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Prevalence of Healthcare-Associated Infections among the pediatric patients admitted at Philippine General Hospital, 2011-2014

Journal 2015 Vol.16 No.1
Edilberto B. Garcia, MD, MScPH, Sarah R. Makalinaw, MD, Ma. Lourdes Bernadeth V. Manipon, RN, MSN
Healthcare-associated infection, nosocomial infections, infection control program, Pseudomonas infection, Klebsiella infection.
Introduction: Healthcare associated infections (HAIs) continue to be a major public health concern throughout the world particularly in developing countries wherein prevalence rates range from 5.7%-19.1%.

Objectives: The aims of this study were to determine the prevalence of HAIs among pediatric patients admitted at Philippine General Hospital and to describe the trends of annual prevalence of HAIs in relation to infection control programs implemented.

Methodology: A retrospective study was conducted at the 145-bed capacity wards and intensive care units of the Department of Pediatrics, Philippine General Hospital (PGH) from January 2011 to December 2014 wherein HAI records from the database of the Section of Infectious and Tropical Disease in Pediatrics (INTROP) were reviewed. The following data were collected and encoded: (1) number of patients admitted in the different areas: Pediatric wards (Ward 9 and Ward 11), PICU and NICU; (2) number of patients who developed HAIs; and (3) microbial isolates, sites and antibiotic susceptibility results. Trends of yearly prevalence of HAIs in relation to infection programs implemented were determined, and the microbial isolates and their antibiotic sensitivity patterns were described.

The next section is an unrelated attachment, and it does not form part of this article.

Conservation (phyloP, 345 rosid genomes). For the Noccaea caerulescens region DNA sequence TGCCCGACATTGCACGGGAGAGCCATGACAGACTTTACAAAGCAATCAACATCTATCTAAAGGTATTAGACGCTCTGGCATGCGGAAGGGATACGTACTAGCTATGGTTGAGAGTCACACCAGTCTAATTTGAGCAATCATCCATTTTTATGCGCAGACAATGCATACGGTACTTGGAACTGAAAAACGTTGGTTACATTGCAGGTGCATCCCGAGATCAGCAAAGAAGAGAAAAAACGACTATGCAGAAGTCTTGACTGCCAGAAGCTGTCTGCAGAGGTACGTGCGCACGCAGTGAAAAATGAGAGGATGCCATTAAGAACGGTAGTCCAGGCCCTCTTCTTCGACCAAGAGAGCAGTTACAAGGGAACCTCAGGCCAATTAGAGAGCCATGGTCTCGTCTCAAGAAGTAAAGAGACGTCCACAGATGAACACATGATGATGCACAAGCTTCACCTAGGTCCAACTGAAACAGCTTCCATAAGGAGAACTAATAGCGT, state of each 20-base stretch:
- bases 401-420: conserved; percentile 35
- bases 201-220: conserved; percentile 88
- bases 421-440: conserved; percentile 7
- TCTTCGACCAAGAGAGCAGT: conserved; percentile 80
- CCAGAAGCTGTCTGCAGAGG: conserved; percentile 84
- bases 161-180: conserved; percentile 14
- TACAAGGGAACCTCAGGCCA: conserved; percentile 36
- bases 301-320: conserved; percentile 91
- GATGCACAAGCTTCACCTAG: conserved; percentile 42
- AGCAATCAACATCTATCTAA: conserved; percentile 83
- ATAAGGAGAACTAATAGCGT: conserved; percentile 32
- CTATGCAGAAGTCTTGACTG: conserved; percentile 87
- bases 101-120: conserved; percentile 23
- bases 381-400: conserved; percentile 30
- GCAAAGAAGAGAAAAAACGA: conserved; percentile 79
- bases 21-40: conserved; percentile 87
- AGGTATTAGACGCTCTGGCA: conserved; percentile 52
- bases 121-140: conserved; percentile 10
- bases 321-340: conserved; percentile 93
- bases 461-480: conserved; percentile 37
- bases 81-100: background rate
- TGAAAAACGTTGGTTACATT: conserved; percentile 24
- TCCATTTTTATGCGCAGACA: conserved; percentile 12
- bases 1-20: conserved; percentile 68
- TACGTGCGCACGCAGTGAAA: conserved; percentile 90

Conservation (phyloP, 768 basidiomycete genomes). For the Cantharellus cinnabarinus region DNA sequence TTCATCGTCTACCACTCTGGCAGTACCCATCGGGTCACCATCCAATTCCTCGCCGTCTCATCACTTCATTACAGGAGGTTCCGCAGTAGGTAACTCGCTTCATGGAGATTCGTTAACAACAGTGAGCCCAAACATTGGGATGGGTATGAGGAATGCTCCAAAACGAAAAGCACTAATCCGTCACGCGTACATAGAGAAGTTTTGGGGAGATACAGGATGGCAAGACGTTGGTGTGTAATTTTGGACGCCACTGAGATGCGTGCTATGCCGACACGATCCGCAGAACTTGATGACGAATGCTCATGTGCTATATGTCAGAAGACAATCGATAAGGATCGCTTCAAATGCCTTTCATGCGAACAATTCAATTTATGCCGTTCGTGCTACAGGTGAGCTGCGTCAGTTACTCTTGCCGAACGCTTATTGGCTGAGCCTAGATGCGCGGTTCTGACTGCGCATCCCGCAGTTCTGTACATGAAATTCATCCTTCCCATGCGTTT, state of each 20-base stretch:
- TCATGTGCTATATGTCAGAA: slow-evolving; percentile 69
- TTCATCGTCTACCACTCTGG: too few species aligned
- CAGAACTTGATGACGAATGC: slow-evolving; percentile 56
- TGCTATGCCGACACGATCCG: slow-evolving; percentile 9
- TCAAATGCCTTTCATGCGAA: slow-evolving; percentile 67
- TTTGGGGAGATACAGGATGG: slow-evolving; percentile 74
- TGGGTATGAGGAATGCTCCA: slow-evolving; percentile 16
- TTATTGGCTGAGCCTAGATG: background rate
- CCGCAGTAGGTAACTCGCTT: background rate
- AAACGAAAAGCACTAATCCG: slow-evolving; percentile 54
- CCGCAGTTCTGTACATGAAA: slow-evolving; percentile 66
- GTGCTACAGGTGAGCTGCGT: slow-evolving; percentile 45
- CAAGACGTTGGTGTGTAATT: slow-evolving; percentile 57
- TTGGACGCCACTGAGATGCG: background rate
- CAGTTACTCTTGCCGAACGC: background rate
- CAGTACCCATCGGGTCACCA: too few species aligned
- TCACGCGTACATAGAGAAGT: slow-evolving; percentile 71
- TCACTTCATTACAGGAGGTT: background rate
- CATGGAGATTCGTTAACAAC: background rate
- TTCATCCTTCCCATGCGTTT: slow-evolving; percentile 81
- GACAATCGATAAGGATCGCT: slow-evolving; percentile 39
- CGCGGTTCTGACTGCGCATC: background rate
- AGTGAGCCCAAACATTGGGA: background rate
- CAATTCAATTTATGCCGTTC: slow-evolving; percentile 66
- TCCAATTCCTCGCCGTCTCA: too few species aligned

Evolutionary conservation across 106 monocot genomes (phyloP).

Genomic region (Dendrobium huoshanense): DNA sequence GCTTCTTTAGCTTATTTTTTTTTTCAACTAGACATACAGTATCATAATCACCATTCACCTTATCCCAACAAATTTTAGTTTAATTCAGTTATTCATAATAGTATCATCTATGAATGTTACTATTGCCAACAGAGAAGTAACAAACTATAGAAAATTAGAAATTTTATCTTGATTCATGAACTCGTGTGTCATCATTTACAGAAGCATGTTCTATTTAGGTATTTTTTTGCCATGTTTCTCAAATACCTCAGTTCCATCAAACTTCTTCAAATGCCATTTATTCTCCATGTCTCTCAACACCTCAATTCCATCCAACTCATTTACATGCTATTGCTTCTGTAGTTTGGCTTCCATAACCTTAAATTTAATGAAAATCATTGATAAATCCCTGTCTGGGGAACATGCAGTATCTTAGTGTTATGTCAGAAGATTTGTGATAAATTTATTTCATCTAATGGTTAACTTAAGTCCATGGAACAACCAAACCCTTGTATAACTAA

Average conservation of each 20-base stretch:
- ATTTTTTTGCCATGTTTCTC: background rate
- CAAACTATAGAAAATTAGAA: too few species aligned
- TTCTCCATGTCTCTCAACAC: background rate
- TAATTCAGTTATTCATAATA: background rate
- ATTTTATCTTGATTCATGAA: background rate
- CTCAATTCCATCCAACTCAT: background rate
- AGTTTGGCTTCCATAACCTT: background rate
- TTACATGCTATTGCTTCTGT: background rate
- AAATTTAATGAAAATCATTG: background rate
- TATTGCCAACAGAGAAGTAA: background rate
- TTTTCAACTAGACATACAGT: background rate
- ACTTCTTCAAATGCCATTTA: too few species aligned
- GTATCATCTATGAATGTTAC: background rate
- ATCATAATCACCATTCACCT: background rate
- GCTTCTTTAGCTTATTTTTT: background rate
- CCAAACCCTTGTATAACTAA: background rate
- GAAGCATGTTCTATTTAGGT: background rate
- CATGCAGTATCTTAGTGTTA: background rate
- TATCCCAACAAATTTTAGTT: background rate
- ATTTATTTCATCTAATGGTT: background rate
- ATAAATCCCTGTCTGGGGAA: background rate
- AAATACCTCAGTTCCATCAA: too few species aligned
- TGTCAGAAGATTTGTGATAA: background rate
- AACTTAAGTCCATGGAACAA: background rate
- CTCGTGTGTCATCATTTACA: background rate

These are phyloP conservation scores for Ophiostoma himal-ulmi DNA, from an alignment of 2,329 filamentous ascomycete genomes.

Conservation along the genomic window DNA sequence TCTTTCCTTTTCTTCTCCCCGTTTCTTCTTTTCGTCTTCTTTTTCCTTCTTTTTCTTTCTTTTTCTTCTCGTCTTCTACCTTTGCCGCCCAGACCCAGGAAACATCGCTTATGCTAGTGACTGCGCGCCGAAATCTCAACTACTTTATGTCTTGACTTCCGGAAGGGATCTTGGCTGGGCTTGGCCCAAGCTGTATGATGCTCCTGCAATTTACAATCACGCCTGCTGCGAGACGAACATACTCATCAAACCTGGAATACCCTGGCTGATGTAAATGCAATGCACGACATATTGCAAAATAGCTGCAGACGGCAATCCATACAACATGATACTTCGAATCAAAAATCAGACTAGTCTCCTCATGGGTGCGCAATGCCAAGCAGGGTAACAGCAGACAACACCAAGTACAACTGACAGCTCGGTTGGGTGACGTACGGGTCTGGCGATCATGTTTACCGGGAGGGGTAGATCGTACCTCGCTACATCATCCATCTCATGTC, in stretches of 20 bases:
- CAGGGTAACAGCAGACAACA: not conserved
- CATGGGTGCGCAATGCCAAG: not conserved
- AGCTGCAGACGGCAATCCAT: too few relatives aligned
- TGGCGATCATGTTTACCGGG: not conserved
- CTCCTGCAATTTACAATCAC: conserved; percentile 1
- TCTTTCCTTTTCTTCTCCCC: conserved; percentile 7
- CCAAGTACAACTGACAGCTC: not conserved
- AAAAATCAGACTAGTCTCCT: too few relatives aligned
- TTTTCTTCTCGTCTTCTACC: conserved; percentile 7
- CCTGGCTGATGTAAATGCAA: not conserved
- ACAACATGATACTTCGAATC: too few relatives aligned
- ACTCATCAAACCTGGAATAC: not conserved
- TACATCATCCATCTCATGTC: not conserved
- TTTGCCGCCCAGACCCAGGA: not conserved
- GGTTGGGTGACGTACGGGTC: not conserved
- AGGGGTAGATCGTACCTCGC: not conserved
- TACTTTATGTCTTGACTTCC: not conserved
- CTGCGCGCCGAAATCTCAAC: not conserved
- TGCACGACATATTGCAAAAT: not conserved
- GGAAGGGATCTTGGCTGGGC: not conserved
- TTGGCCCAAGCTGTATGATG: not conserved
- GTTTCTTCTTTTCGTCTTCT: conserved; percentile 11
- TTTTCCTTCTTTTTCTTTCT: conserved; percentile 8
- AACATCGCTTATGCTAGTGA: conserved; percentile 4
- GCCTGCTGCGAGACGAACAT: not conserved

Results: Among 30,032 pediatric patients at risk for HAIs and admitted from January 2011 to December 2014, the prevalence of HAI was 11.37%. There was a decreasing trend in the yearly HAI rates from 2011 to 2014 which coincided with implementation of infection control programs and hiring of a part-time infection control nurse in 2012. The prevalence of HAIs was highest at the PICU (15.17%- 27.81%) followed by the two Pediatric wards, ward 9 (9.03%-19.87%) and ward 11(8.75%-14.76%) and lowest at the NICU (7.52%-9.44%). Top isolates were Pseudomonas putida, Pseudomonas aeruginosa, and Klebsiella pneumonia. Pseudomonas organisms were still sensitive to Ceftazidime, and Klebsiella to Meropenem.

Conclusion: The overall HAI prevalence during the 4-year study period was 11.37% (9.14% - 13.65%) comparable to those seen in developing countries. There was a decreasing trend of prevalence annually that coincided with the implementation of various infection control programs and the hiring of a part-time infection control nurse. The microbial isolates obtained vary per area but overall the same organisms were isolated during the study periods which were susceptible to the empiric treatment given.

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Cecilia Maramba-Lazarte, MD, MScID

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Elizabeth Gallardo, MD
Jonathan Lim, MD
Xenia Cathrine Fabay , MD
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